If there’s no demand for extra hours, explain the 50+ people at the doors to my local Morrisons at 9:50 this morning. Don’t forget that a very sizeable portion of the UK’s population these days is not Christian. Jews and Muslims, as examples, both celebrate a different holy day. I, on the other hand, celebrate none. By restricting (or banning) Sunday trade, by making it different from any other day, you’re restricting their desire to live in a way that suits their beliefs. And surely that is a more serious offense than buying some frozen veg when I “should” be in church.

Lyon’s Den

I just watched the last episode of this superb series, havind taped it last night due to Channel 5’s recent decison to shove it on stupidly bloody late.

Wow.

I’m assuming from that ending that it was only a miniseries and not to expect a second run? But what the hell. A masterpiece.

Normally, I hit the end credits and switch off. I was so busy trying to gather my jaw off the ground that I sat right through them. Brilliant television.

Getting there… and kitty adoption

I’ve finished one of my three OU courses for the year. Yesterday I posted off all 80 pages on an investigation into determining the usefulness of Neural Networks and Knowledge Based Systems in recognising individuals by fingerprint and hand geometries. A right load off my mind.

I now only have three pieces of work left. One Internet Apps exam in about a month, my final Relational Databases project due in three weeks afterwards, and a critique on that project which has to be in at the start of December. I then have two months off until starting on Data Communications and some maths module or other. I reckon I will be exceedingly drunk within 2 hours of posting off the final assignment.

The other thing I’ve done is spend about a tenner on cheap cat stuff. Ape Boy still has his ex’s cat, but he hates cats. As a result, the poor thing lives permanently outdoors and in this weather that’s just not right. It’s barely a year old and has been living in wind and rain for a month now. I have seen it approaching people going by simply as it needs attention. They do feed it, but as it’s not always there when they put the food out, it often doesn’t get any of it before the neighbourhood furry hordes pinch it all.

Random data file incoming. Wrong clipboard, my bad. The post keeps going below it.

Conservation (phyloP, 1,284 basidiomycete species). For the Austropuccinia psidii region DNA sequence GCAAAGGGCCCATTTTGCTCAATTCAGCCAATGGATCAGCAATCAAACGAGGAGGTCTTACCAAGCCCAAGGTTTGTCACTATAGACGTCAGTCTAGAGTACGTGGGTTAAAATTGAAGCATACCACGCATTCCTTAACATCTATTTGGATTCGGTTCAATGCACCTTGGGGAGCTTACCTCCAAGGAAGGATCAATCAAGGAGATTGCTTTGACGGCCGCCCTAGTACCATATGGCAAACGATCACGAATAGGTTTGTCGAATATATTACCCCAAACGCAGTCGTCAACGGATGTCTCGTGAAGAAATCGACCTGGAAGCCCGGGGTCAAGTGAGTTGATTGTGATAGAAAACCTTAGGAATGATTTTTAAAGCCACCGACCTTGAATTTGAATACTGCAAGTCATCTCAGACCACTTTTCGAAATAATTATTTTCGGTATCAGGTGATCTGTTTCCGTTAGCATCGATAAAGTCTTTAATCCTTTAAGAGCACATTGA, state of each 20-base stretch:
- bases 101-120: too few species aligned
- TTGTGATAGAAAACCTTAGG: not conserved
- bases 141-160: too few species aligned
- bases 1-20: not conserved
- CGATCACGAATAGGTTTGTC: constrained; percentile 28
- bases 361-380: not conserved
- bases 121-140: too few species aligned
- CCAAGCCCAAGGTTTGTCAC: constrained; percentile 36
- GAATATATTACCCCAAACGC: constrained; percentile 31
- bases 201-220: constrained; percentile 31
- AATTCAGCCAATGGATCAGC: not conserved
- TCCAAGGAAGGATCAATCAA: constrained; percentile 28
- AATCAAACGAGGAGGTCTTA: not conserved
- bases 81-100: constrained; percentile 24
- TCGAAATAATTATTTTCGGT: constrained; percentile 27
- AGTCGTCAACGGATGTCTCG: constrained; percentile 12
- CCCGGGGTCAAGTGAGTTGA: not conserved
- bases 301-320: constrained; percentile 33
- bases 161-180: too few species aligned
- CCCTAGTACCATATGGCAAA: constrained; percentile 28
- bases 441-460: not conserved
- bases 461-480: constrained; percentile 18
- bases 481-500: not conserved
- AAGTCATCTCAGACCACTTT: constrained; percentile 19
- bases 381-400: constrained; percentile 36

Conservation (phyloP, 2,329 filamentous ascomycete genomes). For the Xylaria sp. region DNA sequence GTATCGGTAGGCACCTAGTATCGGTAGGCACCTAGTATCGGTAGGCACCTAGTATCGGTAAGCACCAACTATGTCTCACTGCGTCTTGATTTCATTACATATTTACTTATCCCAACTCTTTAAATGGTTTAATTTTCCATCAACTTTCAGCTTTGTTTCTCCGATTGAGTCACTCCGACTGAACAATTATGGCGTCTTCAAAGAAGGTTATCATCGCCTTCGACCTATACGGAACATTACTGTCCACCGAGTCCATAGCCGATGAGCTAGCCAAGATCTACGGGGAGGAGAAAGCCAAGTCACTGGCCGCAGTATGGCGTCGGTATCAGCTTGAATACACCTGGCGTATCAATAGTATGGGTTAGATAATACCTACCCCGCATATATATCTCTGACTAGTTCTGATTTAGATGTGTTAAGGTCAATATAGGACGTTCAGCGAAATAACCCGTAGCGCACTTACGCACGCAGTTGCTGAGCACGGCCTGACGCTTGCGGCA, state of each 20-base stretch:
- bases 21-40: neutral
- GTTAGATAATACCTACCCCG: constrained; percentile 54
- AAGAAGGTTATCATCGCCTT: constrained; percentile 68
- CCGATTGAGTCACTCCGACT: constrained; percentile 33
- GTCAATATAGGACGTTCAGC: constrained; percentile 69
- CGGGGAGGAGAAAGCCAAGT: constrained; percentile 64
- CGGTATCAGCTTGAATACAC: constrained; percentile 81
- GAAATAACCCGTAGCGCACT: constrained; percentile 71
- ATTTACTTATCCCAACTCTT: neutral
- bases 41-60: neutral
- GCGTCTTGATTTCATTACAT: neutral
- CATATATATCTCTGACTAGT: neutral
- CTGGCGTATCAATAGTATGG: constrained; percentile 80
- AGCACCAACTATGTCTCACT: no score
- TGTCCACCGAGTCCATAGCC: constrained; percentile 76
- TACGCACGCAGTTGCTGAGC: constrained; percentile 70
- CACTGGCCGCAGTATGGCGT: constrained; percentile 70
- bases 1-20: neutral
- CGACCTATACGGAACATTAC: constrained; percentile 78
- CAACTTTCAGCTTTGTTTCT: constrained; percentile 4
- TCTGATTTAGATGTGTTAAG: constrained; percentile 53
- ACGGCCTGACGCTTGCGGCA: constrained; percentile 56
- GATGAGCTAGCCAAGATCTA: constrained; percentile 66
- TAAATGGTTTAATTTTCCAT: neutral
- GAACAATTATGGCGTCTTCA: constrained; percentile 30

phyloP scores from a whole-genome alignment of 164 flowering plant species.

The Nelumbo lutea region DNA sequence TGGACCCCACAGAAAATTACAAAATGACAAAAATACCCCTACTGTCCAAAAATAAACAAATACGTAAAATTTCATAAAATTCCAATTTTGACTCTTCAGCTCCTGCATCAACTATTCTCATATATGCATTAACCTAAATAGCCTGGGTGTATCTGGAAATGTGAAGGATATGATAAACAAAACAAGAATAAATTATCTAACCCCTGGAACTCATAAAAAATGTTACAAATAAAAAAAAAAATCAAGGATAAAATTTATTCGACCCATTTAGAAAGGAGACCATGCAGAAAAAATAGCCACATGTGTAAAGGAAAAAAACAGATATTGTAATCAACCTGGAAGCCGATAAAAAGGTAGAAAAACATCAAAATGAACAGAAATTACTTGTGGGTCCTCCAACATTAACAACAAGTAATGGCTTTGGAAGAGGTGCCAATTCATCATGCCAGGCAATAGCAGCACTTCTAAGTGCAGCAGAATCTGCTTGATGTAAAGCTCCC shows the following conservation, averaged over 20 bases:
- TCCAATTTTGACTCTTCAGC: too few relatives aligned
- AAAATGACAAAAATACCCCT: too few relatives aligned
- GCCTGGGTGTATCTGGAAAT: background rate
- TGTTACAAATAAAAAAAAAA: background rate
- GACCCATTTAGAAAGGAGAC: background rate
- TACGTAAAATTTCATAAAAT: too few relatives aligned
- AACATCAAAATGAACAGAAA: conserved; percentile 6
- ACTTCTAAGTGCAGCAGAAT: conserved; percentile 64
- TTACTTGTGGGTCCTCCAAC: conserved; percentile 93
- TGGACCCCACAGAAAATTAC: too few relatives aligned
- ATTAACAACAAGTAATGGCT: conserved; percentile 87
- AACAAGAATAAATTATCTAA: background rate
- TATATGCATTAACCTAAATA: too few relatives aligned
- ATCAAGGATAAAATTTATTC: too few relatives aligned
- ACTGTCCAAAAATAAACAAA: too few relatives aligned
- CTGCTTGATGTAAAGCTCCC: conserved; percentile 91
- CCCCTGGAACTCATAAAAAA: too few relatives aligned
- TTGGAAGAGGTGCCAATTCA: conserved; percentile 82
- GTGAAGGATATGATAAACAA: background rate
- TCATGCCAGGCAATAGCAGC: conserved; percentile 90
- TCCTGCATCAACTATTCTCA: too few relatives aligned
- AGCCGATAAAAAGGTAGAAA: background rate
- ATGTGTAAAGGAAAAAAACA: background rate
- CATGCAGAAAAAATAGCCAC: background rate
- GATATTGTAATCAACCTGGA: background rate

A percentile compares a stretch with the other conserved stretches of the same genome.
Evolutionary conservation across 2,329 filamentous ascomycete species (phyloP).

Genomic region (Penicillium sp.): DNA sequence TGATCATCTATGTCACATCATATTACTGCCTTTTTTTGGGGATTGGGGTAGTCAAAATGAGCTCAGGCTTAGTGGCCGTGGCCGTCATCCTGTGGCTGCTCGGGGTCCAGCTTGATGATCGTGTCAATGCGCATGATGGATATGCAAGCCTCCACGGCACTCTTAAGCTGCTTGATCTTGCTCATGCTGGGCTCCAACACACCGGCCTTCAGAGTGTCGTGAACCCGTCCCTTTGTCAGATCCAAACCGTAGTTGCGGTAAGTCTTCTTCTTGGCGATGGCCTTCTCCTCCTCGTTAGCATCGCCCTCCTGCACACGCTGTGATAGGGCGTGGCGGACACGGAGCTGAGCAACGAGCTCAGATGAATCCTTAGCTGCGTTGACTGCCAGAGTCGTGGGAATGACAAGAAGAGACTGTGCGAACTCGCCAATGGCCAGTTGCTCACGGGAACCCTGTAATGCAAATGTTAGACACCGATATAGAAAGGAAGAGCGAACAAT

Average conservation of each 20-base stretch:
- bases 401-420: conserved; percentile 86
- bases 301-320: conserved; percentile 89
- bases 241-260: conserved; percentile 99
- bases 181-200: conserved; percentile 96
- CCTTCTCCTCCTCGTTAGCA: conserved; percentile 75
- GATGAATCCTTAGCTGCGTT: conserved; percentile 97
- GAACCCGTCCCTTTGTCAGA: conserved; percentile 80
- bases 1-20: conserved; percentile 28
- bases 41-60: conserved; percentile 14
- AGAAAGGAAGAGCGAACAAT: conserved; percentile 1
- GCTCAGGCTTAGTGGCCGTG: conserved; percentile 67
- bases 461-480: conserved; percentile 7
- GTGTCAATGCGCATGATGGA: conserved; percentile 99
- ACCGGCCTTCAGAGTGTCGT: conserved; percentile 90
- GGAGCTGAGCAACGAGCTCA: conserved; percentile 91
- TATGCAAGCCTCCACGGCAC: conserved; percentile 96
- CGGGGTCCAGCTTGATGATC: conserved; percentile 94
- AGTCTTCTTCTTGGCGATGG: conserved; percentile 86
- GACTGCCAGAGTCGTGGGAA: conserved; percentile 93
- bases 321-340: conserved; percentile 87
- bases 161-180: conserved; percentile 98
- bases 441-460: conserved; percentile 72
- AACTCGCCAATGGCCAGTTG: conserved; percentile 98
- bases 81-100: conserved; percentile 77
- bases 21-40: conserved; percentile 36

Last night, Kim let it in before I got home from work. It (I think it’s a “she” but don’t quote me) hid under my bed in an old suitcase – a favourite haunt for visiting kitties. I didn’t have anything to feed it at all, but let it stay the night. It wasn’t happy about being picked up – I was allowed, but after a few seconds I was treated to a very throaty growl and a half-hearted attempt to maul my forearm. I’m wondering if I squeezed or pressed on a sore bit as it’s back end and tail does look a bit the worse for wear.

Kitty was well behaved, but did have an accident on my kitchen floor. I’m not going into details, but it’s obvious from what awaited me in the morning that this cat isn’t healthy.

So. I’m not talking to the guy, and he wouldn’t care anyway, but I’m partially adopting it. I’ve picked up some cat food, a litter tray and cat litter, and a food/water bowl. If Kitty comes in, then I’ll give it some TLC. If I can, I’ll keep it in overnight and let it eat. Hopefully it’ll bulk up as it does look underweight and raggy.

With any luck, I’ll restore its faith in good human nature. Feck knows that over the last few weeks it’s seen little enough of it.

Layer Cake

I’m just in from seeing a preview of this new British gangster film. It’s directed by the producer of Lock, Stock… but is a far cry from that particular classic in style, but not in quality. The funky special effects and voiceovers are pretty much done away with after the scene-setting, leaving the story itself and some clever camera work to entertain you for the 90 minutes or so that it runs for.

I won’t spoil the story, just recommend you go see it if you like a clever plot and some damn fine acting. Probably some of the best performances I’ve seen in a while. Not big, brash or over the top.

A great example of why we should be supporting British cinema. And a mile better than that crap about the kid who wanted to be a ballet dancer.